Throwback Record

Week of April 10

Stevie Wonder, Music from the Movie "Jungle Fever", 1991

Snarky Puppy, "Culcha Vulcha" Album Review

Snarky Puppy, "Culcha Vulcha" Album Review

-Music snobs that can create outrageously beautiful music unapologetically are probably the only kind of music snobs that it's ok to like. 

A couple of months ago I was fortunate enough to be at a streaming of the band's latest installment of "Family Dinner", a visual recording of their live session of big-band renditions songs by a variety of international artists' songs, and I was honored to get a little bit of facetime with the band members and their featured artists afterwards. Most of the band members reminded me of a lot of the college musicians I met at Vassar over the past half-decade. The originally-from-Texas and Brooklyn-based jazz fusion band Snarky Puppy, who, although, might get in your face for defining them as a jazz fusion band, are a group of people that epitomize snobby elitism in music. Obviously consisting of some stunning young talents, the band doesn't really have a signature sound, which in turn (purposely?) becomes their signature style. Culcha Vulcha is a mystical record, a product of concentrated diverse insights and flawless execution of egocentrism in enthusiastic groupthink. Although sonically volatile from track to track, the album is groove-based and features outstanding performances from a diverse range of instruments. The opening track "Tarova" immediately lights the record on flames. It screams Bitches Brew from miles away with its boisterous arrangement. The organ-driven track patiently awaits each instrumentalists to get their turn while backed up by crisp, layered percussion in the background, as their guitarists, keyboardists and horn & wind players exhibit their showmanship with grand solos. Although the sound is glorious, the arrangement is detailed and gentle and never feels excessive. It's not until the second track when we hear acoustic piano, and as soon as flutes appear on the track, we listeners effectively realize this group of young men are ambitious with their versatility and have no problem showing off. A more dynamic arrangement, "Semente", which means "seed" in Portuguese, carries on a latin-influenced groove over the 7-minute span fluctuating in between outstanding energy and subdued intensity. If the self-righteous exoticness within the names hasn't already set you off, you listen on and encounter the soulful "Gemini", a deeply spiritual release. As the drums finally settle down and find themselves in shallow roots of the emphatic and consistent style AKA Memphis soul, the band finds inspiration from the reverend Al Green and reflects some stay-together-ness in this track dedicated to the Zodiac sign, revealing some rare, heavily reverbed backup vocals that add much richness and magnetism to the joint.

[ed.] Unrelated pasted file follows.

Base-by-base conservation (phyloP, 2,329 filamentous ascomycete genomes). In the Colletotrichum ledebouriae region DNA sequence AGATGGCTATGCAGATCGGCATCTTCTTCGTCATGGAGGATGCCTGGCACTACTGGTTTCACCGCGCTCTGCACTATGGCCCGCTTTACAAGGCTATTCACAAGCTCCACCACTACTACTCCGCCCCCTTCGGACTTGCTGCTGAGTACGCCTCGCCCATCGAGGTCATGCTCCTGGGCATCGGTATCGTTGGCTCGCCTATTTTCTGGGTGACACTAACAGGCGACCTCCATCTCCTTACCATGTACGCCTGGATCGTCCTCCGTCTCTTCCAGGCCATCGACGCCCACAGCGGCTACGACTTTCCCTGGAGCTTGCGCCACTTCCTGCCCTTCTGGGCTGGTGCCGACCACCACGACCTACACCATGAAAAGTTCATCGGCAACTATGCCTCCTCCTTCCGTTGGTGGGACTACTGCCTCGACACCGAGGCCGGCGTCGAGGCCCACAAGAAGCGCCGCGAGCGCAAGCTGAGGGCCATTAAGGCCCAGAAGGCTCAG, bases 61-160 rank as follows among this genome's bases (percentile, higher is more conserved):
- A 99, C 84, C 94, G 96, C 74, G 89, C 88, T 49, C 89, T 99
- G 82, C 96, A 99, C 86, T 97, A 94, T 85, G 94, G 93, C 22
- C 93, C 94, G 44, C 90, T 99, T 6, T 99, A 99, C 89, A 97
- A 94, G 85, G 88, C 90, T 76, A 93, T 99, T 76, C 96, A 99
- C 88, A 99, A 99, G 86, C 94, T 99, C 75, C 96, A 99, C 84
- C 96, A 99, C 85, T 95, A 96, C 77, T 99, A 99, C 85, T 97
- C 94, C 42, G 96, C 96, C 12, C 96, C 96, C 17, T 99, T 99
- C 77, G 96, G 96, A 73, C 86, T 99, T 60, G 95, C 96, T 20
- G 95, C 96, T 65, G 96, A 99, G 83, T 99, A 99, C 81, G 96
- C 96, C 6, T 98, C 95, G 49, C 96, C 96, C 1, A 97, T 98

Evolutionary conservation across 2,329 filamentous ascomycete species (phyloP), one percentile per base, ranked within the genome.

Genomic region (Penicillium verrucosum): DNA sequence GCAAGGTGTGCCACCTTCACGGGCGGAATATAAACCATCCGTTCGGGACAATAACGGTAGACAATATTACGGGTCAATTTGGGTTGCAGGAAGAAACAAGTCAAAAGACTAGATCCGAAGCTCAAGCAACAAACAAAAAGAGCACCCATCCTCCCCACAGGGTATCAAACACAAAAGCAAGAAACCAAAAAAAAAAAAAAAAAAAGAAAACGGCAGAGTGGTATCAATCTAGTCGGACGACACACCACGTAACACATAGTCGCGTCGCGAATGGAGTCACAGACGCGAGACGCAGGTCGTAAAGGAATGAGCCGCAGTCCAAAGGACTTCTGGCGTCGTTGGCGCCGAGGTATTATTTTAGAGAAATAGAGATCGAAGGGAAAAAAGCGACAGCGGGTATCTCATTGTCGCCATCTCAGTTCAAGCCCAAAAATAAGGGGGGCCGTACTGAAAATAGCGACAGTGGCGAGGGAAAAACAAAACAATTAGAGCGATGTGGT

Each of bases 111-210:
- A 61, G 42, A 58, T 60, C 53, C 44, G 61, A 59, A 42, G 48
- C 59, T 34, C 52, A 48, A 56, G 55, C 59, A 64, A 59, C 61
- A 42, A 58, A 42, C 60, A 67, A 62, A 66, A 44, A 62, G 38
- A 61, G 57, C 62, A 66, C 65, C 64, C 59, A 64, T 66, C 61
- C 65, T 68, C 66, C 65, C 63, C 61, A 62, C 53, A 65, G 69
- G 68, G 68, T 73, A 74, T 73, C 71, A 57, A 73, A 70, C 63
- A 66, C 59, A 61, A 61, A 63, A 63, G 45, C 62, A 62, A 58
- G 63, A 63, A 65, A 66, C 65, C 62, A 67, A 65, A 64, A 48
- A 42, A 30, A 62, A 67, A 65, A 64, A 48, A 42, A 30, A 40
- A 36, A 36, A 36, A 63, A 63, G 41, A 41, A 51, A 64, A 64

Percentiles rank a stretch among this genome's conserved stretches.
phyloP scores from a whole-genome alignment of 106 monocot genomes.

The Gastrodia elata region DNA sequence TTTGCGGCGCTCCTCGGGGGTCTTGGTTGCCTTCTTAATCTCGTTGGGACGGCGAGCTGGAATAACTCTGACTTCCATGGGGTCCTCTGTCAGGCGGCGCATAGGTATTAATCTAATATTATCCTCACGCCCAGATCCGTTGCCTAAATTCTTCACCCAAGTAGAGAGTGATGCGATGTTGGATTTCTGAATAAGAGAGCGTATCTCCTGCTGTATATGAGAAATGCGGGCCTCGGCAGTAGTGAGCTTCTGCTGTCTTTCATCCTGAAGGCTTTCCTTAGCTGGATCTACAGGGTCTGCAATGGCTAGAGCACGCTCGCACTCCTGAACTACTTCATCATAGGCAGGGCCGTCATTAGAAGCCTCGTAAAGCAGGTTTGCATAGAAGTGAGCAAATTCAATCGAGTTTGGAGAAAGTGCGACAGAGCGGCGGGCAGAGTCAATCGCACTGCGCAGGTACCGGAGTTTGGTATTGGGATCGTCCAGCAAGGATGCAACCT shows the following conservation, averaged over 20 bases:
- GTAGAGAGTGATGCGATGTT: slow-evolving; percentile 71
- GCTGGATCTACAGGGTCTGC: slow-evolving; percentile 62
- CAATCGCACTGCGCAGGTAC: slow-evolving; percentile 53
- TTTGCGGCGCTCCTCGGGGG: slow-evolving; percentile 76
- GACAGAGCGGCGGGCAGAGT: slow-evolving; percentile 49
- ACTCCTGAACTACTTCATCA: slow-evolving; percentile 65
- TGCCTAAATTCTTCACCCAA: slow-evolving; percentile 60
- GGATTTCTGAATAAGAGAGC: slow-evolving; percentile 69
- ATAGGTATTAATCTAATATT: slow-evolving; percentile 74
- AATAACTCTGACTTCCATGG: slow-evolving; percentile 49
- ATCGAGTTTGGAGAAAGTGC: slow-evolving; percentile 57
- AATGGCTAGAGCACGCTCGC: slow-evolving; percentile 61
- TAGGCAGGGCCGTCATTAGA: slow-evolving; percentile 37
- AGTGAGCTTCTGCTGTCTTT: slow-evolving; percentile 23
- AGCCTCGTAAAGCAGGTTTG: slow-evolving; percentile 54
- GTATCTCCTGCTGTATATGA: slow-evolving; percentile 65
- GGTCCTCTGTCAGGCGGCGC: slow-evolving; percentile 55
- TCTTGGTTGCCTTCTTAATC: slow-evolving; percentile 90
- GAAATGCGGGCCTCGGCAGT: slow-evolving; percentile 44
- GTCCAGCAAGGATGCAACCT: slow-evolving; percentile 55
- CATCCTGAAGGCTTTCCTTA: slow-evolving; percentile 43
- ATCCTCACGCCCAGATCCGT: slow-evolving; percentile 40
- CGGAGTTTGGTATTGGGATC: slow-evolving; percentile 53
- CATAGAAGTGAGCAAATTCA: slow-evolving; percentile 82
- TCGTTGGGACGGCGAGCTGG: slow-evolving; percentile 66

The entire album is in an endless pursuit of the perfect blend, in which the genre-defying puppies really come out to wiggle their tails over a variety of sounds. On "Big Ugly", the band abandon the clean sound and instead use overdriven keyboards and guitars, melting the crunchiness of the blues on top of a Pink Floyd-esque atmosphere with the help from some synths. Ending track "Jefe" incorporates some Meters-style guitar struttin' that drives the groove throughout the track, featuring some Brown/EWF-era funky horns, Wondrously Superstitious wah-wah clav and some surprising vocoder. This is an overwhelming track that almost seems like a journey through the entire American funky discography over the years, traveling from the trippy & intricate arrangements of George Clinton and his friends to the heavily percussive 80's sex-funk of Midnight Love to the souring guitar solos, Hendrix-and-Prince hybrid style. These boys' ambitions are expressed in their most naturally flamboyant form. "Grown Folks" re-introduces some good ol' jazz-funk mastery with crisp, layered muted bass & guitar and swing patterns on the snares, not long after, at the mid-way point, shocking the world with the addition of synths, which make the traditional funk joint suddenly a futuristic disco obsession. "Beep Box" is another highlight of the album. On the most electronic-influenced track off the album, we hear synths, distorted drum machines and heavily manipulated keyboards and guitars, all of which provide the sensual, quiet-storm track inside a mysterious and artificial ambience. 

Music snobs that can create outrageously beautiful music unapologetically are probably the only kind of music snobs that it's ok to like. I personally haven't heard a record with so much finesse and complexity that took me this long to examine and try to strip down to its core since Black Messiah. The collective genius of Snarky Puppy proves that while music to most is an instinctive being, it pays off to study, practice & experiment as higher grounds are made available for achievement after stubborn self-enlightenment and education. Ladies & Gentlemen, the most versatile band since your Legendary Roots Crew

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